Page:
On the Transformation of Human Conditions into Treatable Disorders Peter Conrad Over the past half-century, the social terrain of health and illness has been transformed. What were once considered normal human events and common human problems—birth, aging, menopause, alcoholism, and obesity—are now viewed as medical conditions. For better or worse, medicine increasingly permeates aspects of daily life. Building on more than three decades of research, Peter Conrad explores the changing forces behind this trend with case studies of short stature, social anxiety, "male menopause," erectile dysfunction, adult ADHD, and sexual orientation.
Antonio MaturoPh. Brown University Address correspondence to: This article has been cited by other articles in PMC. Abstract The article illustrates the main features of the concept of medicalization, starting from its theoretical roots.
Although it is the process of extending the medical gaze on human conditions, it appears that medicalization cannot be strictly connected to medical imperialism anymore.
The growth of research and theoretical reflections on medicalization has led to the proposal of other parallel concepts like pharmaceuticalization, genetization and biomedicalization.
These new theoretical tools could be useful in the analysis of human enhancement.
Human enhancement can be considered as the use of biomedical technology to improve performance on a human being who is not in need of a cure: Bionic society, Biomedicalization, Human enhancement, Medicalization, pharmaceuticalization, Risk Introduction The manipulation and transformation of human nature by biomedical technology is increasing.
According to the Foucauldian scholar Nikolas Rose, molecular manipulation is the main trait of our society: Therefore, it can be said that we are living in a society which is becoming increasingly bionic. That is, biology and genetics are seen as the main forces which affect human life, with social factors playing a minor role.
Medicalization, and its developments, is the main component of the bionic society of today. Medicalization can be defined as the process by which some aspects of human life come to be considered as medical problems, whereas before they were not considered pathological.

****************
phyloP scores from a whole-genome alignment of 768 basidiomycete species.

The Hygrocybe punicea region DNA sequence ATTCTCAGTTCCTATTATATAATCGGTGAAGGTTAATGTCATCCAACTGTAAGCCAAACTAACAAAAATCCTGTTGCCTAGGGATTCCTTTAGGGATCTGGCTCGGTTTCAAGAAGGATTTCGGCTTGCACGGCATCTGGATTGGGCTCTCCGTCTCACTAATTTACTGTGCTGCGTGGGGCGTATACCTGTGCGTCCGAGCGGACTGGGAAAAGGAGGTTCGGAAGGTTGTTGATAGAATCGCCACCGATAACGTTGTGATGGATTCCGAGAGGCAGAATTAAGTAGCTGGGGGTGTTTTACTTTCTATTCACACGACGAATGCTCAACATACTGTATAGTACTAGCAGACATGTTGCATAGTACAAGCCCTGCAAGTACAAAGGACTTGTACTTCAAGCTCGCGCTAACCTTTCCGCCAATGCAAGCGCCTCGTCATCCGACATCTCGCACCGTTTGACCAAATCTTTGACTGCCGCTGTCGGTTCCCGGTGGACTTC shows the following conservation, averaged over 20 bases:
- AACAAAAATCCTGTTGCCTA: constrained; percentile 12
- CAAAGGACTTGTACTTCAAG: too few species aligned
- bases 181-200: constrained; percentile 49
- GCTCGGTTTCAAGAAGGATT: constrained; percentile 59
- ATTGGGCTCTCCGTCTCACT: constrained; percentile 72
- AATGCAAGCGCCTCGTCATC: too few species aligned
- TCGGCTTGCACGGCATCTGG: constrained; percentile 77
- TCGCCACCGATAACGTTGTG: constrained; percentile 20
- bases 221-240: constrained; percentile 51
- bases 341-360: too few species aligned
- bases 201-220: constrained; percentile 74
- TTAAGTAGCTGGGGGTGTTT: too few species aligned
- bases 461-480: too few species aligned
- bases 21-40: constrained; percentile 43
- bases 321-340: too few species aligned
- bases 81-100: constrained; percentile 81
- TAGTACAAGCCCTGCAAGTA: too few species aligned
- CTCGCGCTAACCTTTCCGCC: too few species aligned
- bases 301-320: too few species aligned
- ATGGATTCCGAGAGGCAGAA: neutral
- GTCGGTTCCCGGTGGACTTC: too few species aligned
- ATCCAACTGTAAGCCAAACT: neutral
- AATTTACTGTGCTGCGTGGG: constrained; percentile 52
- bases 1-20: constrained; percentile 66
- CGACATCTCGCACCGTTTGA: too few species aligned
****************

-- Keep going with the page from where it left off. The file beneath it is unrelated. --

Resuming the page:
Forty years ago Ivan Illich [ 17 ] made an accurate analysis of the iatrogenesis of many illnesses. According to Illich, social iatrogenesis is the proliferation of diseases caused by the extension of medical categories on everyday life.
One practical example of social iatrogenesis given by Illich is the lowering of levels of tolerance for psychological discomfort or sadness, which brought about a steady increase of the diagnosis of depression Horwitz and Wakefield, [ 15 ].
In the same period, Foucault [ 10 ]considered the process of indefinite medicalization to be one of the main features of society. He stressed the role of doctors in deciding what was normal and what was pathological. In the words of Zola: From sex to food, from aspirins to clothes, from driving your car to riding the surf, it seems that under certain conditions or in combination with certain other substances or activities or if done too much or too little, virtually anything can lead to medical problems Zola,p.
In more recent times, Peter Conrad Conrad, [ 8 ] has proposed to consider medicalization in three respects: When the physician, in interaction with the patient, redefines a social problem into a medical one for example, homosexuality was listed as a pathology in the DSM until These engines are consumers, biotechnology and managed care.
Engines of Medicalization Consumers Consumers are a factor of medicalization because health is increasingly becoming, and has become, a commodity Turner, [ 32 ]. People are increasingly using medical terminology in order to analyse their own health influenced from watching TV and browsing the internet Barker, [ 4 ].
Also, advertisements encourage people to consider health needs that otherwise they would not have thought about.
Technology Technology is a driving factor of medicalization for many reasons. First, new diagnostic tools mean more chances to discover illnesses. Yet, often the risk factors are considered as pathological and therefore treated.Every 1% increase in medicalization collocates was associated with a.
unit (95% CI. 02,) increase in negative age stereotypes per decade, or a % increase over years in the elderly-synonym sample. The medicalization of pregnancy and childbirth is an occurrence that started in the 19th century and still continues today.
It is taking the normal natural occurrence of pregnancy and childbirth and making it an illness in need of medical attention.
For thousands of years women have given birth.
Importantly, despite medicalization being recognized more than forty years ago, governance of medicalization has been poorly addressed; the need to do so now is made even more compelling by recent medical and technological advancements involving genomics and distributed health information occurring in developed countries.
medicalization is a process whereby more and more every life has come under medical domination, influence and supervison How did Conrad () descibe medicalization? Describes a process by which nonmedical problems become defined and treated as medical problems, usually in .
Every 1% increase in medicalization collocates was associated with a.
unit (95% CI. 02,) increase in negative age stereotypes per decade, or a % increase over years in the elderly-synonym sample. Medicalization, and its developments, is the main component of the bionic society of today. Medicalization can be defined as the process by which some aspects of human life come to be considered as medical problems, whereas before they were not considered pathological.
In sociology, medicalization is not .